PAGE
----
I know. It’s old news already. Everybody knows. Here’s the new take on it. Follow along.
Imagine we want to go to some place that might have life. We don’t know if there’s life or not, but we want to go and find out.
To quote the NASA website, designed to generate funding for NASA so that Trump won’t cut it out of existence, it says: (This is where the old news already follow along part comes in.)
|NASA’s Spitzer Space Telescope has revealed the first known system of seven Earth-size planets around a single star. Three of these planets are firmly located in the habitable zone, the area around the parent star where a rocky planet is most likely to have liquid water.
The discovery sets a new record for greatest number of habitable-zone planets found around a single star outside our solar system. All of these seven planets could have liquid water – key to life as we know it – under the right atmospheric conditions, but the chances are highest with the three in the habitable zone.
“This discovery could be a significant piece in the puzzle of finding habitable environments, places that are conducive to life,” said Thomas Zurbuchen, associate administrator of the agency’s Science Mission Directorate in Washington. “Answering the question ‘are we alone’ is a top science priority and finding so many planets like these for the first time in the habitable zone is a remarkable step forward toward that goal.”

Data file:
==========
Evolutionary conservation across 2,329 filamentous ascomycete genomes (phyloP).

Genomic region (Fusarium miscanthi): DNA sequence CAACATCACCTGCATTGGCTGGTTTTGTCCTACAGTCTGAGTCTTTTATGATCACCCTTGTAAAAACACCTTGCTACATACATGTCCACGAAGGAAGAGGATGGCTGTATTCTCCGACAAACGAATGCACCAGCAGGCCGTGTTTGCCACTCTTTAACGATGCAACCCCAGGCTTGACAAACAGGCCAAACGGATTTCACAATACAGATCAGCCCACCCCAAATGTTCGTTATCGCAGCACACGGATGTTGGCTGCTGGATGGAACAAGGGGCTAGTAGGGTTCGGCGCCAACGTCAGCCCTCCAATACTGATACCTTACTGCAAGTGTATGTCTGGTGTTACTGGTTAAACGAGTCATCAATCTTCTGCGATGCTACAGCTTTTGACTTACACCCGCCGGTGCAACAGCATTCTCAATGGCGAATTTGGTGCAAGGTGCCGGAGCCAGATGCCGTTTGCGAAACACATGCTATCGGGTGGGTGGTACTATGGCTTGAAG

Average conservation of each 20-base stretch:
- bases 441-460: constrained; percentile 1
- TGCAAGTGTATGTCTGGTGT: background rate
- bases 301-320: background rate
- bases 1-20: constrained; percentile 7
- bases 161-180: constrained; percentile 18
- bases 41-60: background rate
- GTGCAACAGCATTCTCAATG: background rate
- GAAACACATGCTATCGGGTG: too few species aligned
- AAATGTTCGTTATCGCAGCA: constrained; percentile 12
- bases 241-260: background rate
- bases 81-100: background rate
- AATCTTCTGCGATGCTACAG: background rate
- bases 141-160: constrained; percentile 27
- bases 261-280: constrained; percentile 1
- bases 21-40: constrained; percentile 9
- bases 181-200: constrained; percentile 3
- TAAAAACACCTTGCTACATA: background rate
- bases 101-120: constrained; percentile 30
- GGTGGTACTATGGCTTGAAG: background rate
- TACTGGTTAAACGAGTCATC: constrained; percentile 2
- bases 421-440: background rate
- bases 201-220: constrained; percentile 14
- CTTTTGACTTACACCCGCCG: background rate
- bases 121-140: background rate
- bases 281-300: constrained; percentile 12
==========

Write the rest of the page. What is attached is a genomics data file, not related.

Bla bla bla. To date, no extraterrestrial microbe has ever been found — not even in our own solar system. We have not even found a fossil of a microbe. We have no idea whether life exists on any other planet in the universe other than here.
We want to find life. It will finally prove life evolves. No need for God!
It hasn’t happened yet.
Is it possible life exists elsewhere? Yes.
No proof of that above statement exists.
GIven so, are we being visited by aliens and is the bungling government covering it up? No.
Anyway, how do we go and find out? That’s 40 light years away. It would take the fastest spaceship 700,000 years to get there.
We’d need a generational spaceship. You and your mates blast off. You live your life on the spaceship. You have kids. You die. They have kids, they die. For many generations. Finally you arrive. Just like Earth traveling through space.
Well, guess what? We are already on a generational spaceship. It’s called Earth. It’s traveling through space. Generations come and go. Sometime in the future we may or may not see if there’s life out there other than us. No need to build a spaceship.